It’s 4 PM on a Thursday afternoon and both of my hands are under an LED-lit fan, as I impatiently wait for my manicure to dry. My iPhone lights up from inside my handbag and I instantly glance over. “Have you heard of Sofar Sounds?” it reads, “Was thinking it could be fun for tonight.”
I don’t know if what I’m reading is a typo, or if Sofar Sounds is a bar I’ve never heard of — but I risk my barely-dried nails to search “SOFAR SOUNDS” on my phone.
I immediately find the Sofar Sounds website, along with its tagline: “Get Closer: Intimate gigs all around the world.” I learn that the organization holds small concerts around different cities, encouraging guests to experience music in a new, personal way. The company uses everyday spaces to hold live shows around the city, creating an immersive atmosphere that allows guests to discover small artists in secret venues. “I was going to a lot of concerts and noticed how easy it was for everyone to get distracted from the performance in front of them,” says Rafe Offer, the co-founder and CEO.
In my experience, first dates typically include a subpar mojito at a local bar, a few laughs, and lots of awkward phone-checking. Needless to say, showing up at an impromptu, intimate concert seems like a completely foreign concept. Then, something else on their site catches my eye: “We ask guests to refrain from talking or texting.”
First dates are awkward enough on their own. A date without a phone? That’s an even more foreign concept. I love music and I’ve been to lots of concerts, but plenty of them have concluded with a dead phone battery from filming each song and sharing a live clip with my Snapchat followers and Facebook friends.
The thought of turning my phone off during a first date made me immediately uncomfortable, and I don’t think I’m alone in this feeling. In a world where our phones function as extensions of ourselves, we tend to turn to our devices as security blankets, often feeling incomplete, or “off,” when we’re separated from them.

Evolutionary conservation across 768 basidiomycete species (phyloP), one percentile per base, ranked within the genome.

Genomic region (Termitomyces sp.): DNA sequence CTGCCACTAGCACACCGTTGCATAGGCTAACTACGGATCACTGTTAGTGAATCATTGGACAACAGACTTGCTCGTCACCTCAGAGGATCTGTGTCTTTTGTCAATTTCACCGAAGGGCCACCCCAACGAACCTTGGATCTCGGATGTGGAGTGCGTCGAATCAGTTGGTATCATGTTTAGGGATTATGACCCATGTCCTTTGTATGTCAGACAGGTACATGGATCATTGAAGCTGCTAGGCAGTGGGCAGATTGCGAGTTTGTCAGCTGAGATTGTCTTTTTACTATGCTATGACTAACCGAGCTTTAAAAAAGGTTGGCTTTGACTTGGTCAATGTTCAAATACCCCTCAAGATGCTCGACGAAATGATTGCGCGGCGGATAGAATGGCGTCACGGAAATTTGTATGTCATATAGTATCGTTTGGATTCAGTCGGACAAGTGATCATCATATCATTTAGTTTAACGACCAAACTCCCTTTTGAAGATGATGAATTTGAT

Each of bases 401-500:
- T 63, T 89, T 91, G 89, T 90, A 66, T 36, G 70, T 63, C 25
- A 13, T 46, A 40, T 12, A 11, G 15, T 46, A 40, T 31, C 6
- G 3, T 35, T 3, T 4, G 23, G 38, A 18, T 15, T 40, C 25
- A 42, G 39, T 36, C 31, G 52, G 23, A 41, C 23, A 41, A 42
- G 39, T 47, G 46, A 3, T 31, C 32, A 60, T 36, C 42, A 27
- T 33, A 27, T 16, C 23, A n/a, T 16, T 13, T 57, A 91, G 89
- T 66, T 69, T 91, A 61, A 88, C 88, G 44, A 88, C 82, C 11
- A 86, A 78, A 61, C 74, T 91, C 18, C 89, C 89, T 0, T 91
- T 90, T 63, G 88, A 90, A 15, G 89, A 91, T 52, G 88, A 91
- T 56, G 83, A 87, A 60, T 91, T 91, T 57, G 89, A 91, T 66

Uneasy and slightly anxious, I reply, “Sure!” and meet my date on the Upper West Side, only a few hours later.
Sofar Sounds prides itself on a process that keeps each show’s lineup a secret until the show begins, so as we walked into a small youth hostel, the venue for the night, neither my date nor I knew what to expect. We sat on the wooden floor next to fifty other strangers, and were kindly asked to put our phones away in order to enjoy the music without distractions, and create an environment for the guests and artists to be brought closer together. We awkwardly chuckled as we turned off our phones, checking for any last minute texts or notifications before the first artist entered the room.
Two and a half hours, and four talented artists later we were thanked for attending the event and encouraged to turn our phones back on, and even follow the evening’s performers on social media.
As I got back to my apartment and texted my date a typical “I had a nice time” thank you, I didn’t feel compelled to spend the rest of my night scrolling through Instagram or catching up on emails I had missed. Instead, I thought about the room of people who turned their phones off to connect with one another and take in music in a way that our electronics often don’t allow us to do. I think a lot about the importance of unplugging and recharging, but when push comes to shove, why is it so hard for me —for most of us, really — to detach from devices?
Don’t get me wrong. The experience of venturing outside my comfort zone and stepping away from my hand-held security blanket was exactly that — uncomfortable. But, in a world where we constantly swipe, scroll, tap, and unconsciously detach from the present moment, there was something surprisingly comforting about spending a few hours in a room without screens, simply sitting with other people and listening to music. I might even consider shutting my phone off at concerts (and on dates!) more often.